Intersection of motor volumes predicts the outcome of ambush predation of larval zebrafish

Kiran Bhattacharyya, David L. McLean, Malcolm A. Maciver*

*Corresponding author for this work

Research output: Contribution to journalArticlepeer-review

Abstract

Escape maneuvers are key determinants of animal survival and are under intense selection pressure. A number of escape maneuver parameters contribute to survival, including response latency, escape speed and direction. However, the relative importance of these parameters is context dependent, suggesting that interactions between parameters and predatory context determine the likelihood of escape success. To better understand how escape maneuver parameters interact and contribute to survival, we analyzed the responses of larval zebrafish (Danio rerio) to the attacks of dragonfly nymphs (Sympetrum vicinum). We found that no single parameter explains the outcome. Instead, the relative intersection of the swept volume of the nymph's grasping organs with the volume containing all possible escape trajectories of the fish is the strongest predictor of escape success. In cases where the prey's motor volume exceeds that of the predator, the prey survives. By analyzing the intersection of these volumes, we compute the survival benefit of recruiting the Mauthner cell, a neuron in anamniotes devoted to producing escapes. We discuss how the intersection of motor volume approach provides a framework that unifies the influence of many escape maneuver parameters on the likelihood of survival.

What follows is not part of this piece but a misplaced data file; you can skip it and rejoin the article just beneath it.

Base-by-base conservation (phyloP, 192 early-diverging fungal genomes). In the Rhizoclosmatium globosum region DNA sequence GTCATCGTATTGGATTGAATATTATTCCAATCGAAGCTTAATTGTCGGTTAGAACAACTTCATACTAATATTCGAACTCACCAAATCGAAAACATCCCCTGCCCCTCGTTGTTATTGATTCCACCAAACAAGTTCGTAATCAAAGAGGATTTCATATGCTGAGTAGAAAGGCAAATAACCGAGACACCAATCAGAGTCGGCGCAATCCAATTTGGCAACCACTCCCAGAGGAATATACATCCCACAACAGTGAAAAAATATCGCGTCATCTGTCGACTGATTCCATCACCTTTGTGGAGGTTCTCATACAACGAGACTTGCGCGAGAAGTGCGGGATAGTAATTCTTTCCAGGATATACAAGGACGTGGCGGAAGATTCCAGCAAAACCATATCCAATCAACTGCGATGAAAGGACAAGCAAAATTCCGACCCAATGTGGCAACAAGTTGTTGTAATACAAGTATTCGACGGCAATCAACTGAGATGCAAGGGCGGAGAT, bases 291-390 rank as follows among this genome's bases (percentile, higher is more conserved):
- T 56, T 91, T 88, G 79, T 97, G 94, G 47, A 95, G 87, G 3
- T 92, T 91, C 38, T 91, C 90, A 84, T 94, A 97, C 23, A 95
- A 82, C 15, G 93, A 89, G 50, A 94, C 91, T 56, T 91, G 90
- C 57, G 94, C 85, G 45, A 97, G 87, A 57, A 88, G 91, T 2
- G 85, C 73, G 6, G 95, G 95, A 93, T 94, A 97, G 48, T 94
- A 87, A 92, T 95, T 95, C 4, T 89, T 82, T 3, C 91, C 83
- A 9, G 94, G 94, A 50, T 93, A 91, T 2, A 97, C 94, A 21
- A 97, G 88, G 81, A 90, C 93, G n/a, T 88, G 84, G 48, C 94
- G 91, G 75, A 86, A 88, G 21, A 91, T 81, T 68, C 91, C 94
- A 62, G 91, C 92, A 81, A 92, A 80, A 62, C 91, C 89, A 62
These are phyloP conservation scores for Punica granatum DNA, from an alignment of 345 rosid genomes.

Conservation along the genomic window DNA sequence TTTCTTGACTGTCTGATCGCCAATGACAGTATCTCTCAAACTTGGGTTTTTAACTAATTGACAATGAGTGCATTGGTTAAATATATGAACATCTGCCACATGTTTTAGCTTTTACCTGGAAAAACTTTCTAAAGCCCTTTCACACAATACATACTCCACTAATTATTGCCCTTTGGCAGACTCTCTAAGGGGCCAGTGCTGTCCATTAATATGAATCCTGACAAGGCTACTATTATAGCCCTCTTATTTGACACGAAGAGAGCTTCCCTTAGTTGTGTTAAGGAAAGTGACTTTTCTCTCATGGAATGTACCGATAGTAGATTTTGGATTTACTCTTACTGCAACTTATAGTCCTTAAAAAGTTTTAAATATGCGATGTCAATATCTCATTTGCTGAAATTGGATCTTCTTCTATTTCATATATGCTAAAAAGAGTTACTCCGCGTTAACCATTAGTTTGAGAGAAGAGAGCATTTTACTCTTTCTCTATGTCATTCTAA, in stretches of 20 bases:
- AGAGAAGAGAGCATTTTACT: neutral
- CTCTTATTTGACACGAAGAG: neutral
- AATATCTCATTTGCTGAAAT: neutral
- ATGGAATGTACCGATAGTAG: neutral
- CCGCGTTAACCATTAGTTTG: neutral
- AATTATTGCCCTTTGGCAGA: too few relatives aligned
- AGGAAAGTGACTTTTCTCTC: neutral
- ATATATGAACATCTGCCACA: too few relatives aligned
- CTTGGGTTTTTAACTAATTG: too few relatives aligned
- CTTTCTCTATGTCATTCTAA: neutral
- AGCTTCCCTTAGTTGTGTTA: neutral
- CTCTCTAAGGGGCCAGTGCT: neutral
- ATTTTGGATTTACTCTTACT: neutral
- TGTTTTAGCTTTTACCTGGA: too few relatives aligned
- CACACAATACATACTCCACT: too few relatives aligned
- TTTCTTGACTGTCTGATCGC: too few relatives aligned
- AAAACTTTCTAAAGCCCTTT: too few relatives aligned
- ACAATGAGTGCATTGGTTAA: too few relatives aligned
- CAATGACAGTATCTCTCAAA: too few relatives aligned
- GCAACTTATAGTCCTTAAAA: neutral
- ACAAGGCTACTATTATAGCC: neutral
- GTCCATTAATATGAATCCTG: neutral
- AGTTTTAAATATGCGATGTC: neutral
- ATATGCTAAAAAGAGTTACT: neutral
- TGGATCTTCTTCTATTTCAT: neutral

Original languageEnglish (US)
Article numberjeb235481
JournalJournal of Experimental Biology
Volume224
Issue number5
DOIs
StatePublished - Mar 2021

Keywords

  • Ambush
  • Escape
  • Predation

ASJC Scopus subject areas

  • Ecology, Evolution, Behavior and Systematics
  • Physiology
  • Aquatic Science
  • Animal Science and Zoology
  • Molecular Biology
  • Insect Science

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